Herrin v. Perkins (Mississippi 2019)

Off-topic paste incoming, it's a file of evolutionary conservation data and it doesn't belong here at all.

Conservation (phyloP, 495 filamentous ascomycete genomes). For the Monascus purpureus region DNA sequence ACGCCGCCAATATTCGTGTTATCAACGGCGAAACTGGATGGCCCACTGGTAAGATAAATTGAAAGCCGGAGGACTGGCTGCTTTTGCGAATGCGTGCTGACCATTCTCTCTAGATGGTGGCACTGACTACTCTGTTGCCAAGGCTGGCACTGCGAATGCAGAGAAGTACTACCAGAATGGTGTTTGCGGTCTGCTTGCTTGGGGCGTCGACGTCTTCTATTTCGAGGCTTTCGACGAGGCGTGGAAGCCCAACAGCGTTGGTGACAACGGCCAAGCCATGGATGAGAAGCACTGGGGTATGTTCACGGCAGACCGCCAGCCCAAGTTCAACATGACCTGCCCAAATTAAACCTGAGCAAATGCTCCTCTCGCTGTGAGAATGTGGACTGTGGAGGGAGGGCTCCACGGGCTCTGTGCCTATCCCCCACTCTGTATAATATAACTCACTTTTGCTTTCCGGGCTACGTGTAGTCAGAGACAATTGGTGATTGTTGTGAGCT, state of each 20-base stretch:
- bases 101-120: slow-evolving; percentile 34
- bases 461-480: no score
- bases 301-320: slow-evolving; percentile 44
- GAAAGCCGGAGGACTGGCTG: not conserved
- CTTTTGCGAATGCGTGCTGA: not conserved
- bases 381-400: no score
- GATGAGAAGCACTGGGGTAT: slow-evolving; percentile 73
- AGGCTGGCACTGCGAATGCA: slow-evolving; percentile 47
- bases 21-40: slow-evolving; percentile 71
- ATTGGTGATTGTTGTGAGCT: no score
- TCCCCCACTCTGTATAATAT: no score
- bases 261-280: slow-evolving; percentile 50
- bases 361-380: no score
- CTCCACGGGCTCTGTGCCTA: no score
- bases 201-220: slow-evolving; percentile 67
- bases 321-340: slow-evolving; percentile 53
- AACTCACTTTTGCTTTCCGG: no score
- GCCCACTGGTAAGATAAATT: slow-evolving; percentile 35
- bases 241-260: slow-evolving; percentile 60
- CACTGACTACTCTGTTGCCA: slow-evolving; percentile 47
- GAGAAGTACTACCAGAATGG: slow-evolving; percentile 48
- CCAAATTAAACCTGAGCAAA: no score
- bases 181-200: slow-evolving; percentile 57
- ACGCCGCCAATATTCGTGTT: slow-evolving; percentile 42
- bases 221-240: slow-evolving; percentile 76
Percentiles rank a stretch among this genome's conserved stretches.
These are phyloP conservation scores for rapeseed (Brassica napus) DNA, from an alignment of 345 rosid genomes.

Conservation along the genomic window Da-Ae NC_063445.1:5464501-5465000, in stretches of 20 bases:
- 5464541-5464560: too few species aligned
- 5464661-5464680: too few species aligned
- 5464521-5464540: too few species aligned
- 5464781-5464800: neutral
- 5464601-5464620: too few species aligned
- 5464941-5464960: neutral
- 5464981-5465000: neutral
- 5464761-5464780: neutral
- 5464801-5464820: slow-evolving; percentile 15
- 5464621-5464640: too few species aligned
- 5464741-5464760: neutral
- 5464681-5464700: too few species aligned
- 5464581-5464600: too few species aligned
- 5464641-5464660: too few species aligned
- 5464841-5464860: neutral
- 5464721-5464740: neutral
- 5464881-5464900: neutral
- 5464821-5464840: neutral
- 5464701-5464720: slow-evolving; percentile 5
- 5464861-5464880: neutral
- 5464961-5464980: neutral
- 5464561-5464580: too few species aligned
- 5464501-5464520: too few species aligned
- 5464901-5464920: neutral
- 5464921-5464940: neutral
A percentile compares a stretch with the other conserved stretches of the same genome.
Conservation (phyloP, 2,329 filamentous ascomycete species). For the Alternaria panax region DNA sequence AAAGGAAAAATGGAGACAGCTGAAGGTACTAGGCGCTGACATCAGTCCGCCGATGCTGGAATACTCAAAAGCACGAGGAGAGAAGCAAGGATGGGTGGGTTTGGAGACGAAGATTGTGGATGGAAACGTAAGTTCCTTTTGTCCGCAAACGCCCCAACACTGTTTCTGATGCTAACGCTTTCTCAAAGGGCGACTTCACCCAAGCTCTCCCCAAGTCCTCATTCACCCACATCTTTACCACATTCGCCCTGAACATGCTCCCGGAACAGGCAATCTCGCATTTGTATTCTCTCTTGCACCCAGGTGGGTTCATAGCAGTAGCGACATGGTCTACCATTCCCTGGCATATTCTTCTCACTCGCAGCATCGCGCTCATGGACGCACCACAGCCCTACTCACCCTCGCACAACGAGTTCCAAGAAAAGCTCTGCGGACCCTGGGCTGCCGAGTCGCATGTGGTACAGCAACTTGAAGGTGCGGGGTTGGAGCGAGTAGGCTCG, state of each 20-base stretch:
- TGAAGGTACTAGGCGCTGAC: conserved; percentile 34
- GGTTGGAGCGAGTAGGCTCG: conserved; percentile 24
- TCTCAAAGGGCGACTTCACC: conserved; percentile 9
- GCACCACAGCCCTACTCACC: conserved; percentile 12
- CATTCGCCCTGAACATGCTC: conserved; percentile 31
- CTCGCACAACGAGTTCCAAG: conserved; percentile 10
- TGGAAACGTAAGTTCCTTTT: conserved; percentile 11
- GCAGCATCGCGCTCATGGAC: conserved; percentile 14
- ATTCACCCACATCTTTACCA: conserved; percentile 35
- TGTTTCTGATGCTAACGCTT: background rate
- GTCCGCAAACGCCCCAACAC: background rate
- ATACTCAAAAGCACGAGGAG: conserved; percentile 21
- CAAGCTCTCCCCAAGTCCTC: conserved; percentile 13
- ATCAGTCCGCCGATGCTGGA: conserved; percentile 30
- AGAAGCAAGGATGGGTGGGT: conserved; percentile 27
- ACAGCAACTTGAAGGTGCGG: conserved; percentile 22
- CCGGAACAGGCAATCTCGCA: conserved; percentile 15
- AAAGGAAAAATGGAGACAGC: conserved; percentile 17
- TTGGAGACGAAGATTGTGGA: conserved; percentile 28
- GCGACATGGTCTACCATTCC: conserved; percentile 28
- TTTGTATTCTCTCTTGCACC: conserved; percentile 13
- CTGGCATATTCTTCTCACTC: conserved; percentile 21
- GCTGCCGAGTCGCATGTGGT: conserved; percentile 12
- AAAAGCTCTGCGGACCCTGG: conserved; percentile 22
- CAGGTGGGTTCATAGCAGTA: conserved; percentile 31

A parent should object to the sufficiency of a contempt pleading at trial. The father and mother agreed to visitation and amounts for current and back child support for their child and a judgment for the mother’s attorney fees. A year later, the mother filed a contempt petition. The petition included the amounts due for arrears and the judgment for attorney’s fees. The father answered the petition and counterclaimed for modification, but requested no further information about the arrearage amount. The hearing was continued several times. At the hearing, the father testified that a child from another relationship had come to live with him, and he had gone back to school to train for a higher paying job. The Chancery Court found that good intentions aside, the father was in contempt. However, the Court modified his current support for six months. The father appealed, arguing the petition should have set out each instance of contempt. The appellate court upheld the order, finding that the father made no argument about the sufficiency of the petition during the trial. He didn’t conduct discovery or make a motion to dismiss. Since the issue wasn’t raised at trial, the appellate court had to review the order against the plain error standard of review. The Chancery Court didn’t incorrectly apply a law, so the order was affirmed.